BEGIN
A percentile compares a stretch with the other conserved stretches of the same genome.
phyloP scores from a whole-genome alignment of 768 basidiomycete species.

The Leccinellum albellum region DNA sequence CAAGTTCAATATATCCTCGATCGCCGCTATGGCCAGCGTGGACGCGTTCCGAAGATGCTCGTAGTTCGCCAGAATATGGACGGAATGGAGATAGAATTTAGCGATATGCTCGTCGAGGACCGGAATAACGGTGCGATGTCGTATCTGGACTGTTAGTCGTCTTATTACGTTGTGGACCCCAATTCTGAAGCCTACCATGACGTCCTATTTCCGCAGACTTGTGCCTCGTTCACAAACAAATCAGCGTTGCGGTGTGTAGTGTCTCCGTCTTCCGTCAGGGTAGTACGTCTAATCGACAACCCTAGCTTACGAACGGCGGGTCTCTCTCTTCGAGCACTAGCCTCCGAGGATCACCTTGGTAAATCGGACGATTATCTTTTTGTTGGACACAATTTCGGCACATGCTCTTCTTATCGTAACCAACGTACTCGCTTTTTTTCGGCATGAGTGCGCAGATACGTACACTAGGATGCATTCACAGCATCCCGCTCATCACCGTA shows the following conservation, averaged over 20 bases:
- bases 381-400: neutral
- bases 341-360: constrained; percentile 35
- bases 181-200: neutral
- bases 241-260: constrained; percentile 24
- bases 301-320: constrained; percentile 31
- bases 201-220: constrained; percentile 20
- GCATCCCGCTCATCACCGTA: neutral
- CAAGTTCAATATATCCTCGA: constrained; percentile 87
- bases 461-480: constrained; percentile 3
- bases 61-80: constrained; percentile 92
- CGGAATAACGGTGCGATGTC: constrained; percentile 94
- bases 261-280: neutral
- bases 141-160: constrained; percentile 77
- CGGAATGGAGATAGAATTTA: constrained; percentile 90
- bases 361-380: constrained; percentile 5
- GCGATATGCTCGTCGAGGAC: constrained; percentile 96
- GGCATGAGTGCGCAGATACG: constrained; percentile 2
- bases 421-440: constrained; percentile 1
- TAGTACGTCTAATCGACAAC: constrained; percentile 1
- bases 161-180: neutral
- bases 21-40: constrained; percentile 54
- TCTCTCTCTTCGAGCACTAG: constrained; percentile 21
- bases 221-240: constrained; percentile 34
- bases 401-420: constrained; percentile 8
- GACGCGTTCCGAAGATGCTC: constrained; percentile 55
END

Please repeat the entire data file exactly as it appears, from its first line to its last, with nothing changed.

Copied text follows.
A percentile compares a stretch with the other conserved stretches of the same genome.
phyloP scores from a whole-genome alignment of 768 basidiomycete species.

The Leccinellum albellum region DNA sequence CAAGTTCAATATATCCTCGATCGCCGCTATGGCCAGCGTGGACGCGTTCCGAAGATGCTCGTAGTTCGCCAGAATATGGACGGAATGGAGATAGAATTTAGCGATATGCTCGTCGAGGACCGGAATAACGGTGCGATGTCGTATCTGGACTGTTAGTCGTCTTATTACGTTGTGGACCCCAATTCTGAAGCCTACCATGACGTCCTATTTCCGCAGACTTGTGCCTCGTTCACAAACAAATCAGCGTTGCGGTGTGTAGTGTCTCCGTCTTCCGTCAGGGTAGTACGTCTAATCGACAACCCTAGCTTACGAACGGCGGGTCTCTCTCTTCGAGCACTAGCCTCCGAGGATCACCTTGGTAAATCGGACGATTATCTTTTTGTTGGACACAATTTCGGCACATGCTCTTCTTATCGTAACCAACGTACTCGCTTTTTTTCGGCATGAGTGCGCAGATACGTACACTAGGATGCATTCACAGCATCCCGCTCATCACCGTA shows the following conservation, averaged over 20 bases:
- bases 381-400: neutral
- bases 341-360: constrained; percentile 35
- bases 181-200: neutral
- bases 241-260: constrained; percentile 24
- bases 301-320: constrained; percentile 31
- bases 201-220: constrained; percentile 20
- GCATCCCGCTCATCACCGTA: neutral
- CAAGTTCAATATATCCTCGA: constrained; percentile 87
- bases 461-480: constrained; percentile 3
- bases 61-80: constrained; percentile 92
- CGGAATAACGGTGCGATGTC: constrained; percentile 94
- bases 261-280: neutral
- bases 141-160: constrained; percentile 77
- CGGAATGGAGATAGAATTTA: constrained; percentile 90
- bases 361-380: constrained; percentile 5
- GCGATATGCTCGTCGAGGAC: constrained; percentile 96
- GGCATGAGTGCGCAGATACG: constrained; percentile 2
- bases 421-440: constrained; percentile 1
- TAGTACGTCTAATCGACAAC: constrained; percentile 1
- bases 161-180: neutral
- bases 21-40: constrained; percentile 54
- TCTCTCTCTTCGAGCACTAG: constrained; percentile 21
- bases 221-240: constrained; percentile 34
- bases 401-420: constrained; percentile 8
- GACGCGTTCCGAAGATGCTC: constrained; percentile 55